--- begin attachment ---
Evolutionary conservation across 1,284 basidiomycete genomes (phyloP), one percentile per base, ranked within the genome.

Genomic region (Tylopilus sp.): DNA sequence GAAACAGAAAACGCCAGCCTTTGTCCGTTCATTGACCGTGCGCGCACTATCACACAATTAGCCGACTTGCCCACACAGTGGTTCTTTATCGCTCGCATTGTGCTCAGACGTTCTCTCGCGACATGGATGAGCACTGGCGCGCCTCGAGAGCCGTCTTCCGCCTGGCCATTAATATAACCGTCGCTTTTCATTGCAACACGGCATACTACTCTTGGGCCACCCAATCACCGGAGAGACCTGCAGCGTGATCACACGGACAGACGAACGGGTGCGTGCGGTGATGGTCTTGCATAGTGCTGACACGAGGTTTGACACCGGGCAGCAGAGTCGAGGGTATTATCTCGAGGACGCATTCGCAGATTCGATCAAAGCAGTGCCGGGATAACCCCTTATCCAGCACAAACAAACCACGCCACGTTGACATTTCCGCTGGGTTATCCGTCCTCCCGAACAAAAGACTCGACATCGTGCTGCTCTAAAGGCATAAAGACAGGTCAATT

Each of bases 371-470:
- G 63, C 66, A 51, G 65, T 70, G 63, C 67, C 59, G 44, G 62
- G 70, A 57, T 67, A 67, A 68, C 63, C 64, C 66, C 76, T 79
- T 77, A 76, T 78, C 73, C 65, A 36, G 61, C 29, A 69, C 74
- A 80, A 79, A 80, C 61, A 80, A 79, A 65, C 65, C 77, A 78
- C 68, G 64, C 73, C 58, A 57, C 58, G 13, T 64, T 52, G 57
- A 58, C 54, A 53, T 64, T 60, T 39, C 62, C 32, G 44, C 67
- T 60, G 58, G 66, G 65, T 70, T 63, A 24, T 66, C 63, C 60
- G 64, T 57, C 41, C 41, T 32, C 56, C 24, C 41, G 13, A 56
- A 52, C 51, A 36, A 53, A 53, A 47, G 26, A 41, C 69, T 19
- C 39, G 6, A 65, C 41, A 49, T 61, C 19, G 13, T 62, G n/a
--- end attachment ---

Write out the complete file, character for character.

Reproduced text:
Evolutionary conservation across 1,284 basidiomycete genomes (phyloP), one percentile per base, ranked within the genome.

Genomic region (Tylopilus sp.): DNA sequence GAAACAGAAAACGCCAGCCTTTGTCCGTTCATTGACCGTGCGCGCACTATCACACAATTAGCCGACTTGCCCACACAGTGGTTCTTTATCGCTCGCATTGTGCTCAGACGTTCTCTCGCGACATGGATGAGCACTGGCGCGCCTCGAGAGCCGTCTTCCGCCTGGCCATTAATATAACCGTCGCTTTTCATTGCAACACGGCATACTACTCTTGGGCCACCCAATCACCGGAGAGACCTGCAGCGTGATCACACGGACAGACGAACGGGTGCGTGCGGTGATGGTCTTGCATAGTGCTGACACGAGGTTTGACACCGGGCAGCAGAGTCGAGGGTATTATCTCGAGGACGCATTCGCAGATTCGATCAAAGCAGTGCCGGGATAACCCCTTATCCAGCACAAACAAACCACGCCACGTTGACATTTCCGCTGGGTTATCCGTCCTCCCGAACAAAAGACTCGACATCGTGCTGCTCTAAAGGCATAAAGACAGGTCAATT

Each of bases 371-470:
- G 63, C 66, A 51, G 65, T 70, G 63, C 67, C 59, G 44, G 62
- G 70, A 57, T 67, A 67, A 68, C 63, C 64, C 66, C 76, T 79
- T 77, A 76, T 78, C 73, C 65, A 36, G 61, C 29, A 69, C 74
- A 80, A 79, A 80, C 61, A 80, A 79, A 65, C 65, C 77, A 78
- C 68, G 64, C 73, C 58, A 57, C 58, G 13, T 64, T 52, G 57
- A 58, C 54, A 53, T 64, T 60, T 39, C 62, C 32, G 44, C 67
- T 60, G 58, G 66, G 65, T 70, T 63, A 24, T 66, C 63, C 60
- G 64, T 57, C 41, C 41, T 32, C 56, C 24, C 41, G 13, A 56
- A 52, C 51, A 36, A 53, A 53, A 47, G 26, A 41, C 69, T 19
- C 39, G 6, A 65, C 41, A 49, T 61, C 19, G 13, T 62, G n/a